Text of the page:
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Doing the boring stuff

So there’s this guy who works at a camp and feels called to doing the sort of maintenance-type stuff which isn’t very glamorous or exciting but it is essential so that other people can enjoy what they are there to enjoy – a bit like housework at home, or admin in an office, there are things that just need to be done quietly behind the scenes and for not much thanks or fame or glory.

One of the things I do is proofreading, and it is a bit like that – it’s stuff that most people most of the time are blissfully unaware of, and the likelihood of getting praise for it is pretty low. Though I must say I have a lovely client who really does keep expressing his appreciation for my work. That’s because he still remembers what his newsletter looked like before I took on this job… But most of the time, proofreading just happens quietly behind the scenes, and what people notice is when it hasn’t been done, or when it’s been done badly. Which is just what my mum used to say about housework – people only notice if you missed a bit.

That post I linked to got me thinking, because it brought out an interesting distinction: there are things we might be good at doing; there are things we might really love and enjoy doing; and there are things we might feel we’re called to do – and these three elements don’t always go together. It is wonderful when they do, but sometimes we’re called to do something that we are good at but we don’t take huge joy in doing – in my case, proofreading is an example of that. I have gifts and skills that enable me to do it really well – that’s why I decided to train as a proofreader, because I have the natural inclination to spot people’s mistakes and I thought, instead of just being that annoying person who pesters people about their stray apostrophes, why not put this to good use… (and yes, I know I’m using the ellipsis incorrectly here – when I sit down to blog I shut my Inner Pedant away in the cupboard under the stairs.)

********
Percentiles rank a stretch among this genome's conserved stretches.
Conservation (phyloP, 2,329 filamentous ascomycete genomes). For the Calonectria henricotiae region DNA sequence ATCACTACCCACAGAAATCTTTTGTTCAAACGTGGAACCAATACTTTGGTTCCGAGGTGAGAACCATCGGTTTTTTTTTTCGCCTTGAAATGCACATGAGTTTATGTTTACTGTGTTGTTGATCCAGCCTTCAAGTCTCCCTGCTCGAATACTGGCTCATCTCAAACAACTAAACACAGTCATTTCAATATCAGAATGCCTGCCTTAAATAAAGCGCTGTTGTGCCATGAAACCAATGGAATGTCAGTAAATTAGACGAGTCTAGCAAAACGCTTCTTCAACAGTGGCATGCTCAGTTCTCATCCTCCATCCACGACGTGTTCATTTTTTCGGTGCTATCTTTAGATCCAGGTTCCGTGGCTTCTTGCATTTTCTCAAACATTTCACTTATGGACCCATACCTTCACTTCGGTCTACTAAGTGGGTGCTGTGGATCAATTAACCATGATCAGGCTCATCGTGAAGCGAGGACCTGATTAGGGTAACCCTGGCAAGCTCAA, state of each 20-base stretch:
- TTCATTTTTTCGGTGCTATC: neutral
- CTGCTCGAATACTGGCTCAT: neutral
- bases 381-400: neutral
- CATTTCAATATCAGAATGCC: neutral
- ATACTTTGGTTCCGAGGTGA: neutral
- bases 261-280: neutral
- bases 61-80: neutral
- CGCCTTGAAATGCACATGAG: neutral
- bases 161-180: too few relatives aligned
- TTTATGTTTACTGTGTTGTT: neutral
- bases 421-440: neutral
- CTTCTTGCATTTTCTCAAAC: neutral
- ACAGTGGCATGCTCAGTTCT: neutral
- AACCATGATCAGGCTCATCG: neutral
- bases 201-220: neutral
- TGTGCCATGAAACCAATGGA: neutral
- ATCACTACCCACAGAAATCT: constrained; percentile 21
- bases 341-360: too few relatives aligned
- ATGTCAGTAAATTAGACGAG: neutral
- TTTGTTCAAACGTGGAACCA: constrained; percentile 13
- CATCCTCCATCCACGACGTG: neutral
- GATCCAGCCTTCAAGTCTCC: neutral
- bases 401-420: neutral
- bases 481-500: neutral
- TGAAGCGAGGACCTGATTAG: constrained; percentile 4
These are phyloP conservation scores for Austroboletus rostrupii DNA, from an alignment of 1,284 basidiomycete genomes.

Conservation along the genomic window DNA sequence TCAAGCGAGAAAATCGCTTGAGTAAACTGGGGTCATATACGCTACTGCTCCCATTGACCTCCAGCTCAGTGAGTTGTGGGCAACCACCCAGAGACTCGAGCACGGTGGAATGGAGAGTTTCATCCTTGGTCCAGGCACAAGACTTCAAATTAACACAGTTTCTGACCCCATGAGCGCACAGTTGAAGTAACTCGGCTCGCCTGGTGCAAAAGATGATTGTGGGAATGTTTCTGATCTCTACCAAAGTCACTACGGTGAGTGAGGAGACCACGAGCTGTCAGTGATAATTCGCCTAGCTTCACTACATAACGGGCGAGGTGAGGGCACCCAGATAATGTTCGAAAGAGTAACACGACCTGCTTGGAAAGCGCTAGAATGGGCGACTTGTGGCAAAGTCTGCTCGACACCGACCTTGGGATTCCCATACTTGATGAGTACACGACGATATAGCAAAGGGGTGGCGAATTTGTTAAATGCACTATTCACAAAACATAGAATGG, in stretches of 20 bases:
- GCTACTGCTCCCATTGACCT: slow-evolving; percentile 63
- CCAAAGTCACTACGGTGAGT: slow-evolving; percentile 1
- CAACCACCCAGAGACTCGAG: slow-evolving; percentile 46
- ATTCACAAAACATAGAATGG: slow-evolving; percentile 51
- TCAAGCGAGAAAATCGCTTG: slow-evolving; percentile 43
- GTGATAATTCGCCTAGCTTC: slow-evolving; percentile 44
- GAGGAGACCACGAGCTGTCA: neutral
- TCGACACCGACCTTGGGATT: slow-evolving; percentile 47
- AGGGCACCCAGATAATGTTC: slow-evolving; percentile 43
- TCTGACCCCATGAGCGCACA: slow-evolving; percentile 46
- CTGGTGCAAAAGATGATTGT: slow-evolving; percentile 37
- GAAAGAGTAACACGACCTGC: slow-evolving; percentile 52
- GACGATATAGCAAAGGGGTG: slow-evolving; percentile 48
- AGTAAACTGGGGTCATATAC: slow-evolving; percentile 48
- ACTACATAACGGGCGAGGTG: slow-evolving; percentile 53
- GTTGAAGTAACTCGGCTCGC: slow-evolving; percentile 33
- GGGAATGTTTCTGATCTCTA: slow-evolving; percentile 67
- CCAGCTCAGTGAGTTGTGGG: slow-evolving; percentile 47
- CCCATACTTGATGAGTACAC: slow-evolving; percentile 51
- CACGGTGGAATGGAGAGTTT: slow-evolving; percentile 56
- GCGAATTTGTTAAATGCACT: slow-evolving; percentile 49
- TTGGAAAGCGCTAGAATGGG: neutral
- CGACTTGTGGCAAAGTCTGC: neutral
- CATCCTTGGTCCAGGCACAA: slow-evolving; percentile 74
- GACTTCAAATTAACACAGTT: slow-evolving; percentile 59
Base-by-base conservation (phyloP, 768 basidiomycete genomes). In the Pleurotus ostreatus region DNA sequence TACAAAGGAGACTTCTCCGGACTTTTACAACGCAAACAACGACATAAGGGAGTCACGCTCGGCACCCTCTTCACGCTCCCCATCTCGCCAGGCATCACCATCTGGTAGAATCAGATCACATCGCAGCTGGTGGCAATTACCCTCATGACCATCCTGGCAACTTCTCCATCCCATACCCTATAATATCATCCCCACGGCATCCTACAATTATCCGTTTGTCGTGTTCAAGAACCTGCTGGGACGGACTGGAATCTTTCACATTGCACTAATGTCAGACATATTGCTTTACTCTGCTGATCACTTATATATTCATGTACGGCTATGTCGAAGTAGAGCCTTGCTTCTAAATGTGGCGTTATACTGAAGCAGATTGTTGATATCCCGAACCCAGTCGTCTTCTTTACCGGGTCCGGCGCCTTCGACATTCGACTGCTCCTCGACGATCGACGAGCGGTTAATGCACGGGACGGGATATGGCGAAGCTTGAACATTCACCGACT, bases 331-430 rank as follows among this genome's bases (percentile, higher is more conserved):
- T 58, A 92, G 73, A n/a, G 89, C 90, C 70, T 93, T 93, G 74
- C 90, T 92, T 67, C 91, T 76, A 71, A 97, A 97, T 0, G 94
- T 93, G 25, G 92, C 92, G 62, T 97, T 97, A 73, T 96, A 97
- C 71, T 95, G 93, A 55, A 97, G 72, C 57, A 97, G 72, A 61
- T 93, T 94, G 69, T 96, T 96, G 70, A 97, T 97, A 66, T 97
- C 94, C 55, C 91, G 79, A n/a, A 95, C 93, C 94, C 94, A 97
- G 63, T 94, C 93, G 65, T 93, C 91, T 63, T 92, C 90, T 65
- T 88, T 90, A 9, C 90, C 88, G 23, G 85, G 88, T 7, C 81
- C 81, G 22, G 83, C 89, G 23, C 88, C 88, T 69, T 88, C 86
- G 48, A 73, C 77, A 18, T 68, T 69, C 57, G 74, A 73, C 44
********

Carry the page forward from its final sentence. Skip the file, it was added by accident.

Writing is also something I have a gift for, but it’s not like proofreading (not unless someone were, say, to hire me to write instruction manuals or something) – writing is a passion, a fire in my belly, a creative force within me that demands to be let loose. Now, there are situations where God uses this, situations he has called me into so I can blog for him, and that’s fantastic – the intersection between gifts, passion and calling. But the danger is that I just let this passion take over and neglect the more boring stuff. Left to my own devices I’d happily write most of the day, pausing here and there to do some reading, and now and again eat something. To get the proofreading done – that requires self-discipline.

I had to exercise that self-discipline when I had read that post and realised what it means in my own situation – I was dying to sit down and blog about it there and then, but the message I had heard loud and clear was about the need to be willing to put the blogging to the side and get on with the proofreading. That’s why this post is only being written today.